What We Did When We Gave Up Horses For Cars

Did you know that for most of the last 5000 years or so we had intelligent, self driving transportation?

Horses are pretty smart. You can climb back on your horse, blind drunk after a night out in the tavern, and it’ll take you back home safely – provided that the tavern you’re in was your regular haunt. If you were a milkman and you had a regular route, after the first few months with a new horse you can read on the job. It’ll automatically stop in front of all of your houses, which was your cue to hop off and deliver the milk, and then when you hop back on with the empties the horse will just automatically resume walking to the next house, and you can resume reading your newspaper.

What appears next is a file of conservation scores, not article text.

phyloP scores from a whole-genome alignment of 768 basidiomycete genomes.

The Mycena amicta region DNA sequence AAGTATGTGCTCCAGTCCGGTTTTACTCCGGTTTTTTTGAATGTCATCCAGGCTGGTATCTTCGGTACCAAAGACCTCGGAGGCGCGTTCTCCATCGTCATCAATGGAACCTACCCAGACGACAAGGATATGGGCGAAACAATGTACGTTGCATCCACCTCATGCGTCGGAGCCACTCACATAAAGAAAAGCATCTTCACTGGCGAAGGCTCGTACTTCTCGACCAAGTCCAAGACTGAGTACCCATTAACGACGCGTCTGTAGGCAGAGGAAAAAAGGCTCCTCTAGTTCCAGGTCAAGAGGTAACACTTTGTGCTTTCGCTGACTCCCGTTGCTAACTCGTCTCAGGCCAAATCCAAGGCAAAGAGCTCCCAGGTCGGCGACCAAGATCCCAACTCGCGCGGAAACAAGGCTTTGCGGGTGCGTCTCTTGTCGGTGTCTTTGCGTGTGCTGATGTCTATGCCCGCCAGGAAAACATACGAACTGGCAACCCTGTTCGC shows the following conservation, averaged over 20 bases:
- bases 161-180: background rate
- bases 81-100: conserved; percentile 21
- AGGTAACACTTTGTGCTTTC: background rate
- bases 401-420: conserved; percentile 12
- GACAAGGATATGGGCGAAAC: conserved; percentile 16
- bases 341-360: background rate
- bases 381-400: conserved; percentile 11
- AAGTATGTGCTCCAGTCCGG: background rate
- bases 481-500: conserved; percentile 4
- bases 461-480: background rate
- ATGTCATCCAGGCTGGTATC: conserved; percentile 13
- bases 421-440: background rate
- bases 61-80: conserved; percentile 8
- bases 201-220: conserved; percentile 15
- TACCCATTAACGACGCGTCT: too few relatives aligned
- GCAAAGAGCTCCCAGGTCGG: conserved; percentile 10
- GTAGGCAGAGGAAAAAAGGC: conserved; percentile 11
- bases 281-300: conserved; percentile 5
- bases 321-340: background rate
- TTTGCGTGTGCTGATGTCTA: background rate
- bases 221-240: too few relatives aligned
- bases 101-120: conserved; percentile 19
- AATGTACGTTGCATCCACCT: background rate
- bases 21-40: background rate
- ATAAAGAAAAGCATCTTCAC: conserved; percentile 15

For various reasons we decided to switch our horses out for cars sometime around the 40s.

One cool way of thinking about this is as humanity making a strategic bet. We invented this new thing that got rid of both the extremely good and extremely bad parts of horse-as-transportation. And we’re betting that we’ll make this new thing better over time, slowly capturing back the good things we lost while all of the downsides stay removed.

In San Francisco today there’s a ride-hailing service that use a fleet of self-driving cars. California approved them for the road 115 years after the release of the Ford Model T spelled demise for working horses everywhere. Compared to the thousands of years we spent domesticating the horse, that’s like the blink of an eye.

All that’s left now is to give our cars smooth soft pettable muzzles and the ability to gently eat carrots from your hand. Maybe a little snorting, as a treat.

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